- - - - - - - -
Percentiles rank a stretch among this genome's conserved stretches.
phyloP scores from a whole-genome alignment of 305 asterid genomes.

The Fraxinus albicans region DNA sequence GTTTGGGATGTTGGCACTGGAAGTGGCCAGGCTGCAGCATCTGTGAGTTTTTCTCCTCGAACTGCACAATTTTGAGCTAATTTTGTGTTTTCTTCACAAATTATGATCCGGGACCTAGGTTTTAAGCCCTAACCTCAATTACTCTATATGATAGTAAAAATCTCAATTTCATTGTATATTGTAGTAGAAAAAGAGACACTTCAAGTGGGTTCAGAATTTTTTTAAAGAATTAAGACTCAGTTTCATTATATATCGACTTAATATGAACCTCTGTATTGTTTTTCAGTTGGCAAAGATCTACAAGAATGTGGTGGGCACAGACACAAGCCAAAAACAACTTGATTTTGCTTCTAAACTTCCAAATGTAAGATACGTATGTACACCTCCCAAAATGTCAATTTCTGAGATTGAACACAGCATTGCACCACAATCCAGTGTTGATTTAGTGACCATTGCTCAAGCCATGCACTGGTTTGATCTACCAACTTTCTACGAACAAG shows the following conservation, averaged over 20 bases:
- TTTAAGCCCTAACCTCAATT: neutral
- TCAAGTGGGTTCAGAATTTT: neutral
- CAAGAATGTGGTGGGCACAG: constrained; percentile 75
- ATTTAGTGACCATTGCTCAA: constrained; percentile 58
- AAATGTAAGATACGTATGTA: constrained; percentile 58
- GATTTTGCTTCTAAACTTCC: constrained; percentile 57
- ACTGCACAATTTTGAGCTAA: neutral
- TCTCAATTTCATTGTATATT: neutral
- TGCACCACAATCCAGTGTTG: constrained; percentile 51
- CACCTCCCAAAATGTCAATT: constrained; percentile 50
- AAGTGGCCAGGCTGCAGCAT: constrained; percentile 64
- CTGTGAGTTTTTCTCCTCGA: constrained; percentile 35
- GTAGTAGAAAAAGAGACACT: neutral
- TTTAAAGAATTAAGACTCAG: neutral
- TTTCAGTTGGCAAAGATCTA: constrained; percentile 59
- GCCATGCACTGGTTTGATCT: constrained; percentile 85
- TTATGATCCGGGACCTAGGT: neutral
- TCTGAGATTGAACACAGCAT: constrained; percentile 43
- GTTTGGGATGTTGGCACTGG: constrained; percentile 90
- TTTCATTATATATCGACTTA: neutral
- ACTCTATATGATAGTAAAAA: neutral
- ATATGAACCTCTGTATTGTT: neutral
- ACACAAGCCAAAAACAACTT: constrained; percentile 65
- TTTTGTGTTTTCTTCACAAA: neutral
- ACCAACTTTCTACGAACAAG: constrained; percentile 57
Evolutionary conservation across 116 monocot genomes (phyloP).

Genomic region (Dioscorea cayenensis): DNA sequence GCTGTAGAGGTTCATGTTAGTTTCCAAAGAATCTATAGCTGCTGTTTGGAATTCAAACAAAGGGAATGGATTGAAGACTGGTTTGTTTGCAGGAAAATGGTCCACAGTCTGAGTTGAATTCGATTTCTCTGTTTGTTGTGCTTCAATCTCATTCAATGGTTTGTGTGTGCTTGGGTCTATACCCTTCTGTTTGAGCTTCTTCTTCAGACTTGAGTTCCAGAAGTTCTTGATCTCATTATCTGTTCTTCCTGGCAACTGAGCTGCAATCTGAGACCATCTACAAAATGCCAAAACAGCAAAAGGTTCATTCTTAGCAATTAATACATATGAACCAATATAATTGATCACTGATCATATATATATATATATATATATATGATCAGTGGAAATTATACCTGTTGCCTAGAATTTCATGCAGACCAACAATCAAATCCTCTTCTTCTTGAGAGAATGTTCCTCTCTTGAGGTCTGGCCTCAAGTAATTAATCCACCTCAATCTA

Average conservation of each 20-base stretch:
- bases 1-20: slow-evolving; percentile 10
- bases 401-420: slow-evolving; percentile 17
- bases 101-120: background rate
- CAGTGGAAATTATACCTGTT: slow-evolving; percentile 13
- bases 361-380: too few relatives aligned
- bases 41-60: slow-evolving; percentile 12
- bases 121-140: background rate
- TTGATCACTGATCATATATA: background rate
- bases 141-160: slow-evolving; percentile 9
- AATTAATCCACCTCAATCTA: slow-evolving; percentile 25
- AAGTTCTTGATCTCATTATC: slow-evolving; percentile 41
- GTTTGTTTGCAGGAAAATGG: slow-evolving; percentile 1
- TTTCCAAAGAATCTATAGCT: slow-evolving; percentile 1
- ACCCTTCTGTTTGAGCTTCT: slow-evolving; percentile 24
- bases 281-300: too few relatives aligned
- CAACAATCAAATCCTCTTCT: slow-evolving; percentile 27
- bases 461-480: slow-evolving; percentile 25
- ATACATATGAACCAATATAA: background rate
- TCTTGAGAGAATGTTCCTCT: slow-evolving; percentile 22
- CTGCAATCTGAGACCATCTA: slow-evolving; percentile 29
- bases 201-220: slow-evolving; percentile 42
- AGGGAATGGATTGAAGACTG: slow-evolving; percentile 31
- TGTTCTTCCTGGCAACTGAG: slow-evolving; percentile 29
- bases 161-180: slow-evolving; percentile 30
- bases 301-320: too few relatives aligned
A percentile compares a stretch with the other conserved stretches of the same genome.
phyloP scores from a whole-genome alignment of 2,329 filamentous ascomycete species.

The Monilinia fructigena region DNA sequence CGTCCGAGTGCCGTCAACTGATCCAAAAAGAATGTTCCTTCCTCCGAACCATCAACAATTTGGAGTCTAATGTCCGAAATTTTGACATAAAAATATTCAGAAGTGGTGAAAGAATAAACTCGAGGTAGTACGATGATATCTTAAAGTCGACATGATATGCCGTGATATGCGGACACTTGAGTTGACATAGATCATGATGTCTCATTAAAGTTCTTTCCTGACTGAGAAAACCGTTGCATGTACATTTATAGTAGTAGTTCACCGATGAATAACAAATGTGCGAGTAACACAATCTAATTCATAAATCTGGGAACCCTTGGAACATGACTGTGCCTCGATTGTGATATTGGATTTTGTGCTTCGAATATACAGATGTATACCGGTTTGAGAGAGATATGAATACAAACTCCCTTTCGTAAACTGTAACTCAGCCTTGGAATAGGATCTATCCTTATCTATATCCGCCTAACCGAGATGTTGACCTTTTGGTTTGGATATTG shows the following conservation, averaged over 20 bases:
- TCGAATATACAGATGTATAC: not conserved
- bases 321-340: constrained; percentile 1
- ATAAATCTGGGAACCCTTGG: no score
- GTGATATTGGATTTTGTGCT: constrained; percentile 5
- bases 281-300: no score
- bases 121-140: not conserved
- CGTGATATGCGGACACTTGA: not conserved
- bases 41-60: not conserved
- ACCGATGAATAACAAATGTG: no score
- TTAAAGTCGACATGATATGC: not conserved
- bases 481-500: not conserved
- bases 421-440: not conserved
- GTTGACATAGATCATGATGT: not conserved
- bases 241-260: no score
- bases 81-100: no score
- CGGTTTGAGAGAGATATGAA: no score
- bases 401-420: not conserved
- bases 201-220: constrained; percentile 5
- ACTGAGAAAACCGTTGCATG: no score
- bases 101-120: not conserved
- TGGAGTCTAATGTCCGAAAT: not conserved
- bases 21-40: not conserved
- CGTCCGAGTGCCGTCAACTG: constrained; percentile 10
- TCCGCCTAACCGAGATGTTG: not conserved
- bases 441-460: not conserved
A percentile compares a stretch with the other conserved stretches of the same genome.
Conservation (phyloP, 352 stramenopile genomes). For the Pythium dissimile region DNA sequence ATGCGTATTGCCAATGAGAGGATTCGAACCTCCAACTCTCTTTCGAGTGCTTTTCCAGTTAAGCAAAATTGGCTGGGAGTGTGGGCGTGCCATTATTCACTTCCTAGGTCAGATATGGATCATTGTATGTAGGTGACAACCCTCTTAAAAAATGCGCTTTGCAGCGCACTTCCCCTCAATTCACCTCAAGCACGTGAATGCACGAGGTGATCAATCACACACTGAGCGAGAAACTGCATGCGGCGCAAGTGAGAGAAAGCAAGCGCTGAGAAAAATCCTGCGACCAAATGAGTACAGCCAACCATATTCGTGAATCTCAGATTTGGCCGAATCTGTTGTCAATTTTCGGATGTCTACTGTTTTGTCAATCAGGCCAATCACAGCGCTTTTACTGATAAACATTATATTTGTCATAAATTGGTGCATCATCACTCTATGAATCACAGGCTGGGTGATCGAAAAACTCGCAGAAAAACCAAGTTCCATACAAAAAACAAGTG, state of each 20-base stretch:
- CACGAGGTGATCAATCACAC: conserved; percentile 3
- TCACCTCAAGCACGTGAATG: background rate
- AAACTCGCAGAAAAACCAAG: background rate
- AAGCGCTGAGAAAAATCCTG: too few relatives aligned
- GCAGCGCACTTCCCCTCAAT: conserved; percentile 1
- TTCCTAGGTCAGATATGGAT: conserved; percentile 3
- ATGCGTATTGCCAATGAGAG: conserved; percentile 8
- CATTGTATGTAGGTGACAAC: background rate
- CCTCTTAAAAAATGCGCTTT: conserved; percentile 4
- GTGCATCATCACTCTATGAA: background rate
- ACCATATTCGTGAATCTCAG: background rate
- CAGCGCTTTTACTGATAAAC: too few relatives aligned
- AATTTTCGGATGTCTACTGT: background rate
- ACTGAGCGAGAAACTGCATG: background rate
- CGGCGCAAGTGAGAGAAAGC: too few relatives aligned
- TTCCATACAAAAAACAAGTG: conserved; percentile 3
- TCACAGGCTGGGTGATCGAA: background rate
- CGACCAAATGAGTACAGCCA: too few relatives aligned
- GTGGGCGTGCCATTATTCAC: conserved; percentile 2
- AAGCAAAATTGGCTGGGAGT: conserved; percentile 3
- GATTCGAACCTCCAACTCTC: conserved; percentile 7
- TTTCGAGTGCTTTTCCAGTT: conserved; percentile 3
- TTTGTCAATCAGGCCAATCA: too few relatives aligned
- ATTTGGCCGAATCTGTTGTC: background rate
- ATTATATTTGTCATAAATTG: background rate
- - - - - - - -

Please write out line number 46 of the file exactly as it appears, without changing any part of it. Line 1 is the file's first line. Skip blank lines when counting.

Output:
- bases 281-300: too few relatives aligned